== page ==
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Councils delay vote on excuse policy again

Arts and Sciences Council Chair Katherine Ewing canceled Thursday's special joint Arts and Sciences Council and Engineering Faculty Council meeting because of Hurricane Isabel, reducing the possibility of passing a short-term illness policy before the next scheduled Arts and Sciences Council meeting Oct. 9. 


The special session, which was to have been convened at 4 p.m., was a victim of natural causes, after a lack of turnout from the Engineering Faculty Council prevented a vote on the original policy when it was presented to the councils Sept. 15. One person from the EFC showed up at that meeting, well short of the four people required for quorum. 


Ewing's decision came partially from a desire to avoid a repeat performance of the Sept. 15 debacle. "I wanted to be sure we had a quorum, and it wasn't clear it was going to happen under these conditions," she said.

Dean of the Faculty of Arts and Sciences William Chafe said he understood the decision.  


"It was necessary because of the degree to which the hurricane [was] posing an immediate threat," he said. "There was no point in putting people's safety in danger by asking them to come to a meeting that could imperil them."

The special session may not be rescheduled, Ewing said, because next Thursday is the first Academic Council meeting of the year and by the following week, the scheduled Arts and Sciences Council meeting will be sufficiently close that she said it may make more sense to wait. 


In lieu of a new short-term illness policy will be an interim policy, which was outlined in an Aug. 14 memo from chemistry professor James Bonk, who headed a committee that examined the former dean's excuse policy. According to the memo, "If you are unable to complete academic work (tests, exams, papers or scheduled graded assignments) as a result of short-term illness, you should speak directly with your instructor, ideally before your absence."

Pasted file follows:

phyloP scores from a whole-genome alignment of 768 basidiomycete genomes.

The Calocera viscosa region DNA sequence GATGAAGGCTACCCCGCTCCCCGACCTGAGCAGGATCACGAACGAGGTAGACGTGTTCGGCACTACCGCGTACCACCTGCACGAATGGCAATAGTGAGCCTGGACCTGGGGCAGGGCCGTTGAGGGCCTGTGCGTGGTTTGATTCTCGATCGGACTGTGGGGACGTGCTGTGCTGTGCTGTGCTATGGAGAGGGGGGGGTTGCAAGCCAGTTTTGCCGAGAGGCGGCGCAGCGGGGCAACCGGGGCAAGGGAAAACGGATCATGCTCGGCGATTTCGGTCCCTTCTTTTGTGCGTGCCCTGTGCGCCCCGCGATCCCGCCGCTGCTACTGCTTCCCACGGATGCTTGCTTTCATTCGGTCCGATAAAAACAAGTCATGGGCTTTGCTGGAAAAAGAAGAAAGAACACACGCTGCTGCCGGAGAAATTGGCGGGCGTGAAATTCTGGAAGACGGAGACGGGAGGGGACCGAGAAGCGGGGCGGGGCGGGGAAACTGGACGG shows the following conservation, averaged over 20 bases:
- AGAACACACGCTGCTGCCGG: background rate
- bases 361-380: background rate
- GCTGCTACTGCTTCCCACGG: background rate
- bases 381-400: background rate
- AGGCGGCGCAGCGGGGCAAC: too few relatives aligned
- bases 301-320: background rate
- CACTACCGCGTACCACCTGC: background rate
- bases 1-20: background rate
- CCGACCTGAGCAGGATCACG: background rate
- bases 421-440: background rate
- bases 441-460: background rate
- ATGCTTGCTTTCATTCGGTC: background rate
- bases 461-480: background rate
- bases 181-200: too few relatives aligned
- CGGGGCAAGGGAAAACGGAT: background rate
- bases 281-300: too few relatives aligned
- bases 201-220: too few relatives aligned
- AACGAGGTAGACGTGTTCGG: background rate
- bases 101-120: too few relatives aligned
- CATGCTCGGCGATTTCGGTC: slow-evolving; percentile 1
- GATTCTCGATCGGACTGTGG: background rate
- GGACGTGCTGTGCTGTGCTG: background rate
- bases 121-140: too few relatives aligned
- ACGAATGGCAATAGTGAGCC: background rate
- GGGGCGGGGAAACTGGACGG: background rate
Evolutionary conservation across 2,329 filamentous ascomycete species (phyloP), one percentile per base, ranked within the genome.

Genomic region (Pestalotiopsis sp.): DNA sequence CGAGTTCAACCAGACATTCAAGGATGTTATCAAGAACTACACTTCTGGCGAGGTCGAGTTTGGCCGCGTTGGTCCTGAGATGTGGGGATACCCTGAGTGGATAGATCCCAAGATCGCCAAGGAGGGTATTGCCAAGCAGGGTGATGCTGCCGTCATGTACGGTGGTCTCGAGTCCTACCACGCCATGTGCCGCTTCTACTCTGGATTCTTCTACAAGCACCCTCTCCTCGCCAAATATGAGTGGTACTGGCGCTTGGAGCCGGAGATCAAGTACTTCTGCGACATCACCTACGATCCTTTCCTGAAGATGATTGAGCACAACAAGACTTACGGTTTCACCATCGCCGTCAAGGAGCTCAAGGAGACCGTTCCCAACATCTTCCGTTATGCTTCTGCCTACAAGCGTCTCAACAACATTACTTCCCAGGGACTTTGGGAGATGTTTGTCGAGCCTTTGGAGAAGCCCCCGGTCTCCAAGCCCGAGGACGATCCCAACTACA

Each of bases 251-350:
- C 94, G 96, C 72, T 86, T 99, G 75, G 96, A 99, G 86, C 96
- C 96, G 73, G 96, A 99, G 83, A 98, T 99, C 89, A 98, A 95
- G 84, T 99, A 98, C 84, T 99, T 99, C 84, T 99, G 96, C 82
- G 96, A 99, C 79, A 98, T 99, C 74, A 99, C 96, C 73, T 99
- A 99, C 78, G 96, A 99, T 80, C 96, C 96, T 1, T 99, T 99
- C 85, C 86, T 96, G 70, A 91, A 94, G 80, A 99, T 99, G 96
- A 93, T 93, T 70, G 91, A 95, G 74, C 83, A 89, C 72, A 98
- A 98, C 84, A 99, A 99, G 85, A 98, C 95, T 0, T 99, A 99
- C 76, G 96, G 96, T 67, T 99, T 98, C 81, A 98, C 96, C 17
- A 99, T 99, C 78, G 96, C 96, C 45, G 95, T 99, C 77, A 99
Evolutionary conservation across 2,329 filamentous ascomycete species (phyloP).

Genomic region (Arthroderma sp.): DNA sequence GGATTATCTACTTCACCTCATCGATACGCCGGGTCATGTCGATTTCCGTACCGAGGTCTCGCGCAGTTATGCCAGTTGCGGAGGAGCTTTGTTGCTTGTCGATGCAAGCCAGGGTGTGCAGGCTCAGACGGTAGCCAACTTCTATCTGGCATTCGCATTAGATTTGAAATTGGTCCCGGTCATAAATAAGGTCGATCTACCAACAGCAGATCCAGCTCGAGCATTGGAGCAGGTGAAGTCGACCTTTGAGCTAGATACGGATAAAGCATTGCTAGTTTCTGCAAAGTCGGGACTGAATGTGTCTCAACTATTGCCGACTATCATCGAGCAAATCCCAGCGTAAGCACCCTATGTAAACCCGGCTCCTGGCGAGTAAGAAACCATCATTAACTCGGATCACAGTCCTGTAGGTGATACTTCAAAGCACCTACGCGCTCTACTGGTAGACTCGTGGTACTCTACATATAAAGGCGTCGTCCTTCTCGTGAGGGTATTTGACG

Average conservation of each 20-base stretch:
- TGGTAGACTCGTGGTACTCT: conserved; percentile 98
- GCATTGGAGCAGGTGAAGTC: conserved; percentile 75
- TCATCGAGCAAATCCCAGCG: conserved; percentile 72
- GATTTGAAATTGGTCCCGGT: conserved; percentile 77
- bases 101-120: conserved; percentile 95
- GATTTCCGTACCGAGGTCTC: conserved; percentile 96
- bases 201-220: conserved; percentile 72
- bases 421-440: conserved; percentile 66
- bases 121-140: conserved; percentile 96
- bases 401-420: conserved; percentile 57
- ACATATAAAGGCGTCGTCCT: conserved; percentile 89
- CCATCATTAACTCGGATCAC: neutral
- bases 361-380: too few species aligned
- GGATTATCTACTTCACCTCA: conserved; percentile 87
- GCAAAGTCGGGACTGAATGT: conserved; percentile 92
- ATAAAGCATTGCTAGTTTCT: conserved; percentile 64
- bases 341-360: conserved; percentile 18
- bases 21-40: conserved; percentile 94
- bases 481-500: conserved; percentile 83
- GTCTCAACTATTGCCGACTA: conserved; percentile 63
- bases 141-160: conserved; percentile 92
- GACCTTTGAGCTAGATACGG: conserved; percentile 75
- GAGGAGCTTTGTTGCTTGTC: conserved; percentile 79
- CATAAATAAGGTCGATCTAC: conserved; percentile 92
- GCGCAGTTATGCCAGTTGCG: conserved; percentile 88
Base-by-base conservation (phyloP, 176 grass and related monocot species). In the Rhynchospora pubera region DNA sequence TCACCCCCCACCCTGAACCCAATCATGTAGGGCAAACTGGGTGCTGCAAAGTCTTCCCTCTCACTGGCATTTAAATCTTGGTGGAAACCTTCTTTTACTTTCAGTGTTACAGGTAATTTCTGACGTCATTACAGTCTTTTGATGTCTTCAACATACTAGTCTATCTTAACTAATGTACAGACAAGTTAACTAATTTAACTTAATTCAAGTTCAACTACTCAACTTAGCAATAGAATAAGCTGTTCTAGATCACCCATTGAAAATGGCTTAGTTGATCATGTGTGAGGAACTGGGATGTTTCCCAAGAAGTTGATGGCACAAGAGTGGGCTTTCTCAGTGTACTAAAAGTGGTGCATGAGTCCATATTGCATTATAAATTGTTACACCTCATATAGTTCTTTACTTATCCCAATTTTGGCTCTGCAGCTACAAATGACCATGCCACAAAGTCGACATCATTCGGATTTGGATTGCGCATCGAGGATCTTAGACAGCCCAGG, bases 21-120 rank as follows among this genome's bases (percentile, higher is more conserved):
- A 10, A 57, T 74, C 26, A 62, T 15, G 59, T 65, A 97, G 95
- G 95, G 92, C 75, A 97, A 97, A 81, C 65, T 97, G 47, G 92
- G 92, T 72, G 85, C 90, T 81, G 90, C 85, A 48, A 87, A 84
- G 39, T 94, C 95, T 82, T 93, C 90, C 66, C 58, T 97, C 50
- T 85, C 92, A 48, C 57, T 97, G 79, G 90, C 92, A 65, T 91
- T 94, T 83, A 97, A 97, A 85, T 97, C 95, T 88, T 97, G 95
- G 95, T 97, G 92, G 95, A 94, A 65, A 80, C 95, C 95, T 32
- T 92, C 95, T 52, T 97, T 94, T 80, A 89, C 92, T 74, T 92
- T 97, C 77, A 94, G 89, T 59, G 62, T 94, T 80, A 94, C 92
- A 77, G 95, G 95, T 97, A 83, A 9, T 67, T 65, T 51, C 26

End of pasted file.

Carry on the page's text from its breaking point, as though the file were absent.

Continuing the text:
One drawback to waiting until the October meeting to vote on the final policy, Ewing said, is that midterm examinations will be beginning and the number of potential applications of a short-term illness policy will be magnified. 


Bonk suggested that in the meantime, students and their professors should use a rough approximation of the policy that his committee has proposed. 


"The anxiety level is going to go up because we're not operating on a policy that is fixed, but my hope is that people would go ahead and use this system, even though it has not been totally approved," he said. 


That the hurricane's arrival fell on the day of the special session was another bad omen for a short-term illness policy that has met resistance from an impressive run of bad luck. Ewing appreciated the irony of Isabel's arrival Thursday but did not pronounce the policy condemned from heaven above. "It was an interesting coincidence, but I'm not assuming divine intervention," she said. 


Bonk said he heard about the meeting's cancellation in a roundabout way. "I found out from a colleague," he said. "I asked, 'Do you think we'll have a quorum this afternoon?' and he looked at me like I was insane," he said, learning only after the fact that no quorum would be possible that day. 



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